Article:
MHC class II restricted processing of endogenous antigens during viral infection
MHC class II presented peptides are derived from both exogenous (extracellular) and endogenous (biosynthesized) sources of antigen. Several endogenous antigen processing pathways have been reported, with recent studies focusing on a macroautophagy dependent pathway of endogenous processing. In this pathway, autophagosomes capture viral antigens and traffic them to the late endosome compartment for processing and subsequent loading onto MHC class II molecules. Although macroautophagy presentation of several individual epitopes has been reported, little is known about the relative contribution to global CD4 + T cell responses against complex antigens. Here, we demonstrate that influenza virus infection triggered productive macroautophagy and autophagy-dependent presentation was readily observed with model antigens that naturally traffic to the autophagosome. Furthermore, treatments that enhance or inhibit macroautophagy modulated the level of presentation from these antigens. However, validated ELISpot assays of influenza-specific CD4+ T cells from infected mice using a variety of antigen presenting cells, including primary dendritic cells, revealed no detectable macroautophagy-dependent component. In contrast, the contribution of proteasome-dependent endogenous antigen processing to the global influenza CD4+ response was readily appreciated. The contribution of macroautophagy to the MHC class II restricted response may vary depending upon the pathogen.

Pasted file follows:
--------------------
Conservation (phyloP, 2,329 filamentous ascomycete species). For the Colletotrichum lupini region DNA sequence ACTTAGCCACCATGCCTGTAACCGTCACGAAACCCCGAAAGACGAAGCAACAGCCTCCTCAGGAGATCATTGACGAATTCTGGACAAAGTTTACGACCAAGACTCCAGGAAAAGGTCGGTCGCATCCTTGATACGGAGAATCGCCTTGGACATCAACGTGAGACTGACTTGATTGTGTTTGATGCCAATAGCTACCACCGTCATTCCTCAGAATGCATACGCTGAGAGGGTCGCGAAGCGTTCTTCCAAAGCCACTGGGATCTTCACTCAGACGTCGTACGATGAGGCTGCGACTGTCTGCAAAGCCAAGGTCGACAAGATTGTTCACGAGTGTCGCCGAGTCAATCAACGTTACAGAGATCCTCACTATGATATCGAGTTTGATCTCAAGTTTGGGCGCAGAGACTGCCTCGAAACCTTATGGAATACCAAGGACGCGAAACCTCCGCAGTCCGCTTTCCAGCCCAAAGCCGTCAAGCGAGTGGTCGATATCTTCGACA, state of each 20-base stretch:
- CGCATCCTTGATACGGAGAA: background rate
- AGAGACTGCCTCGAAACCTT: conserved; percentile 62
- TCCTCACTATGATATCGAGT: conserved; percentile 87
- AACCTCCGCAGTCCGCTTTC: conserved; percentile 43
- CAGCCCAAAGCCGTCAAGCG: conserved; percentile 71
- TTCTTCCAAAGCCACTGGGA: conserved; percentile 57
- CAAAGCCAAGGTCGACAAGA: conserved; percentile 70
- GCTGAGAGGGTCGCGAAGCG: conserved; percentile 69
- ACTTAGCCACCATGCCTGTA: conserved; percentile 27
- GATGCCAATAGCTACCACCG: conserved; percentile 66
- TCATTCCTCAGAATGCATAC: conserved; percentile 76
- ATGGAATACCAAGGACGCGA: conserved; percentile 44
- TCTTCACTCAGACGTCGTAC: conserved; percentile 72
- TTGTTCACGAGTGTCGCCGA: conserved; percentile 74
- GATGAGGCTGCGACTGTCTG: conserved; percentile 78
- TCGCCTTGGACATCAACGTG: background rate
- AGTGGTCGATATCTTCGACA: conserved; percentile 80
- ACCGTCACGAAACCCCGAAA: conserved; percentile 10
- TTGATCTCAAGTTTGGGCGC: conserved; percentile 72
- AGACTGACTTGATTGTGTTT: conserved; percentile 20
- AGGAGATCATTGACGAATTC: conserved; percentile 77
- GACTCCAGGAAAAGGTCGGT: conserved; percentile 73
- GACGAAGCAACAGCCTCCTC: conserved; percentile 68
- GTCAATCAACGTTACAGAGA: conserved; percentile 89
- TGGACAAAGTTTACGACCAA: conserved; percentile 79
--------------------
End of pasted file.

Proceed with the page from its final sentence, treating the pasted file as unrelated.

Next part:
It is also apparent that the endogenous processing pathways are highly regulated which could impact both autophagy mediated and proteasome mediated presentation. Although the role of cytokines and TLR agonists in antigen presentation is well studied, much less is known about the role the virus itself has on this process. Here, we demonstrate markedly different presentation levels of the endogenous epitopes S3 and NA79 but nearly identical presentation levels of the classical exogenous S1 epitope between two variants of the PR8 strain of influenza virus. This inhibition was not due to inhibition of protein synthesis but rather to the presence of defective interfering particles in one of the viral preparations. We termed the variant the led to robust endogenous presentation wild-type and the variant containing defective interfering particles DI PR8. This inhibition in presentation could be reproduced by overexpressing RIG-I, a cytosolic pattern recognition receptor, implicating DI particle (RNA intermediates) association with RIG-I in the alteration of endogenous processing.